New IPO foreign correspondent Shiloh Ballard gives us an update to her cycling mission in the Netherlands.
On the way to Utrecht from Amsterdam, the first thing I noticed about bikes was the bike parking. I saw a double decker parking structure and was shocked. That was just the beginning. There were full blown parking garages with thousands of bikes. Utrecht station has parking for 12,000 bikes and 8,000 more planned.
As I looked out the window during the train ride, I was particularly struck by covered bike parking. I thought to myself, that seems kind of strange, unnecessary and even luxurious. The next day, our delegation rode bikes to Utrecht City Hall in the pouring rain, a weather type that is common in the Netherlands and rare in the Bay Area. As I stood in the rain fumbling with my bike lock, I wished for a covered bike parking area.
This realization jives with an overall theme we heard from the four cities
we visited on a bike study tour through Bikes Belong, (Utrecht, The Hague, Rotterdam and Amsterdam). The less convenient you make cycling, the less people will ride. We repeatedly heard that bike parking is the #1 challenge because if folks can’t park conveniently near their destination, they opt for something else. And, since most homes are “high density”, rolling a bike up a flight of stairs for secure bike storage acts as an impediment.
The potential exists for us to face similar bike parking problems. In fact, at the Leadership Group office where I work, we are prohibited from storing our bikes in the building. Secure bike parking is provided in the parking garage which is a five minute plus walk from our office. No one even parks their car there because the walk and time associated with it makes it inconvenient. We cyclists break the rules everyday by rolling bikes up to the office, especially since some of us have expensive rigs and have experienced the heartbreak of a stolen bike.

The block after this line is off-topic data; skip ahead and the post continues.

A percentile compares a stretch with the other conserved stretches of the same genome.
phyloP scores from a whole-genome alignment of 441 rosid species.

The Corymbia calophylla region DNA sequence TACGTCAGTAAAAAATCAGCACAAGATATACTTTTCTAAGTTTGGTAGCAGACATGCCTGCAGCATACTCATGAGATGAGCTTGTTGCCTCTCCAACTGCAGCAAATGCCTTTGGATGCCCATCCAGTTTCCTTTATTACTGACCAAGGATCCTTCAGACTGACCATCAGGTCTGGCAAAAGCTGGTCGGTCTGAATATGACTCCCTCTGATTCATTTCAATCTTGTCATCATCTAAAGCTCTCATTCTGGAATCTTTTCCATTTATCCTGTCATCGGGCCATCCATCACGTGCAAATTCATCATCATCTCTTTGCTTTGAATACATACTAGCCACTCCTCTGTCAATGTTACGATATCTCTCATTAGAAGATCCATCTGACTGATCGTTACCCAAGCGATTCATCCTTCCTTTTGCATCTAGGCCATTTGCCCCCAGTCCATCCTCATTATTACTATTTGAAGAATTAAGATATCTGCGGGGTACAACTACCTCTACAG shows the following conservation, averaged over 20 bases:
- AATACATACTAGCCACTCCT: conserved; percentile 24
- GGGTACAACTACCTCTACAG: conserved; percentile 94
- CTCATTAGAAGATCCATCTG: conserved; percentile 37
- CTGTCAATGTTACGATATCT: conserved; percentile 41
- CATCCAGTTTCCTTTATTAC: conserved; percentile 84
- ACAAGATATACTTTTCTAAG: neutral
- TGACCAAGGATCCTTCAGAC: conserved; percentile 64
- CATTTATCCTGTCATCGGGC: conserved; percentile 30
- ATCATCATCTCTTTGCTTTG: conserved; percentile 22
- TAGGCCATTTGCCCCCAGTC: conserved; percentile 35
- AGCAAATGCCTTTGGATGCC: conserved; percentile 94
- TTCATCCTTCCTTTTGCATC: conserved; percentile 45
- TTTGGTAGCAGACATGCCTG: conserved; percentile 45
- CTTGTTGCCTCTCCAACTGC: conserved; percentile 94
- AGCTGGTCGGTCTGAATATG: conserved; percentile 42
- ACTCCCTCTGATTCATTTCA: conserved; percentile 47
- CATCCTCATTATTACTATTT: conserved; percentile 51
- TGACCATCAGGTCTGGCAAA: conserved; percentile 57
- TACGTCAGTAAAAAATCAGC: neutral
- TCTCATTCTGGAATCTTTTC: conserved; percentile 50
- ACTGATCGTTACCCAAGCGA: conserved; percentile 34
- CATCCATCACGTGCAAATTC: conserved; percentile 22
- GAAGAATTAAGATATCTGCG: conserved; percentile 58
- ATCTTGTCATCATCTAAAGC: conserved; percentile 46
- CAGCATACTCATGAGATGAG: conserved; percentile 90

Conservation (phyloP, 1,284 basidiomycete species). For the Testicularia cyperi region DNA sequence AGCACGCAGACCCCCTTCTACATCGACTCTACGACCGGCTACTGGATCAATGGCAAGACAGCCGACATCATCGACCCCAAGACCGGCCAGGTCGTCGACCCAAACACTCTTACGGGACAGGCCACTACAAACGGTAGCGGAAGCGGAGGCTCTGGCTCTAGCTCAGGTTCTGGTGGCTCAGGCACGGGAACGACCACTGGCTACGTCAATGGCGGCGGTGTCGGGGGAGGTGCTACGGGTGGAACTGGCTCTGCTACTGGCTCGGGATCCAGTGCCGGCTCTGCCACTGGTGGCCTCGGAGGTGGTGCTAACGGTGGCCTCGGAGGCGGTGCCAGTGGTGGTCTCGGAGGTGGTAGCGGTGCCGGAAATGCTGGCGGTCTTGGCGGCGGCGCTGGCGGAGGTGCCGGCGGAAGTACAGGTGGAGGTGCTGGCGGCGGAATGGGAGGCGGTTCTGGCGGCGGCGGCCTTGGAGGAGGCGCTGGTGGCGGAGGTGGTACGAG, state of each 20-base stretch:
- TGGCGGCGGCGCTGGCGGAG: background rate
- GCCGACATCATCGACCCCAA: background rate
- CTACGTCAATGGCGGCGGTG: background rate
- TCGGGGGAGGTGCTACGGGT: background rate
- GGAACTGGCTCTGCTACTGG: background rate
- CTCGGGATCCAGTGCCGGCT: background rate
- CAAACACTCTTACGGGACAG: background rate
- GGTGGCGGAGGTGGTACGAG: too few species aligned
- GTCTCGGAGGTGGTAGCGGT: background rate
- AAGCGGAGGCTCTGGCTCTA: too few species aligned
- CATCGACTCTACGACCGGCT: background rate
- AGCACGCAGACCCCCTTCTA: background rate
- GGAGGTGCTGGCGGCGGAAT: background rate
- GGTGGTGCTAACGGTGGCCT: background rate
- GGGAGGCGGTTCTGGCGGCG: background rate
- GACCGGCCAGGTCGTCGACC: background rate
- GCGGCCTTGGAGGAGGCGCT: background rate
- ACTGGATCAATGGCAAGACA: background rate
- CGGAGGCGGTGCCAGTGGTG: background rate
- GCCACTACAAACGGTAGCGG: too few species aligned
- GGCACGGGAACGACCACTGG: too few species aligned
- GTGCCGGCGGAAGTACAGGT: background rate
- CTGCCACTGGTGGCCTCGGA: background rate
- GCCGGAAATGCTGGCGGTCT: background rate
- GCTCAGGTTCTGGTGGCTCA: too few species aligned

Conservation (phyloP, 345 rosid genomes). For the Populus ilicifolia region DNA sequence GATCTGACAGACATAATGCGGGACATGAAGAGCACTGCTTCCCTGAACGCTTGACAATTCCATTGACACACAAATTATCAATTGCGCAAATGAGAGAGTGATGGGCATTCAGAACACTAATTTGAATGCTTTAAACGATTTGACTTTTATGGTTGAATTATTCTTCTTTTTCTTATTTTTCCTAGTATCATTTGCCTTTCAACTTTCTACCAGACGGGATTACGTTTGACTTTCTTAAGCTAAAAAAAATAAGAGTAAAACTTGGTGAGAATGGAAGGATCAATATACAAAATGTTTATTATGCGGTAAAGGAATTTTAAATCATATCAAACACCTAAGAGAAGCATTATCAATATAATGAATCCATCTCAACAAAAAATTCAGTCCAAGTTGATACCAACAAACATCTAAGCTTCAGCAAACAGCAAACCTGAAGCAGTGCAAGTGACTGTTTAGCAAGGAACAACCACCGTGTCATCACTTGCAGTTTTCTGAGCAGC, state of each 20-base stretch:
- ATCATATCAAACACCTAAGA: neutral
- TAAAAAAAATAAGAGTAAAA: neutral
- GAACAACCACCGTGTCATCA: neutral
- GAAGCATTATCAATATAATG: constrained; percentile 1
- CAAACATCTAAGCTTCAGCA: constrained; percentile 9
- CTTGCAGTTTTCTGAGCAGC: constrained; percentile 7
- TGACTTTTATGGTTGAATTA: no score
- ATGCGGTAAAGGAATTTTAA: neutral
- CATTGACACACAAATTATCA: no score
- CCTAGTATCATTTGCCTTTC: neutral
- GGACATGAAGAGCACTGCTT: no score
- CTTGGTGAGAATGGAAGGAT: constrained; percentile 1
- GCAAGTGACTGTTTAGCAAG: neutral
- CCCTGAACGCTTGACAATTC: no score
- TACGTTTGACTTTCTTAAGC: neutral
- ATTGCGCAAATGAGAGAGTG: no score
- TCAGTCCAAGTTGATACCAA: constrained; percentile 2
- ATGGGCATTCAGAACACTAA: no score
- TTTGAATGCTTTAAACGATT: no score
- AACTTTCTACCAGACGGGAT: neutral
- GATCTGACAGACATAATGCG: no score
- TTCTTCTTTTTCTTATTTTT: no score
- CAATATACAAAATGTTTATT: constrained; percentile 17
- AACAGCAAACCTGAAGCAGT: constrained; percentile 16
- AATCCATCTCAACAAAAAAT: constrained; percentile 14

As we in California trend towards more compact, sustainable development, bike parking will increasingly become a problem. For example, if you live in one of the new highrise developments in downtown San Jose, where do you store your bike?
There is one local developer who has implemented a very creative solution. He calls it a “bike kitchen.” Adjacent to the Diridon Station, a beautifully converted/preserved old cannery called Plant 51 is now a condo development complete with a secure room for storing and wrenching on bikes. This “bike kitchen” is also fully stocked with tubes and tools.
Bike parking is only one of many hurdles to cycling but this trip made me realize it is an important ingredient in the ease of ridership equation. The Dutch still struggle with it but their solutions are ones that are immediately importable for us. Here are some of the things they do:
– They have ample publicly and privately owned bike parking facilities underground. Usually there is a membership fee. And, in many of the Dutch facilities, they pay attention to every little detail to make the experience hassle free, including a groove for your bike tires as you’re wheeling it downstairs.
– Bike racks that are staggered so that more bikes can be squeezed into
more space by preventing handle bars from clashing.
– Gigantic park and ride facilities at transit stations (P&R as they call them.)
– Efforts to clear the streets of disowned bikes. We were told that in Amsterdam, they clear 22,000 abandoned bikes off the streets each year.
Okay – maybe we won’t have to worry about this problem. But for them, abandoned bikes take up valuable bike parking.
– They also require new commercial and residential development to include bike parking.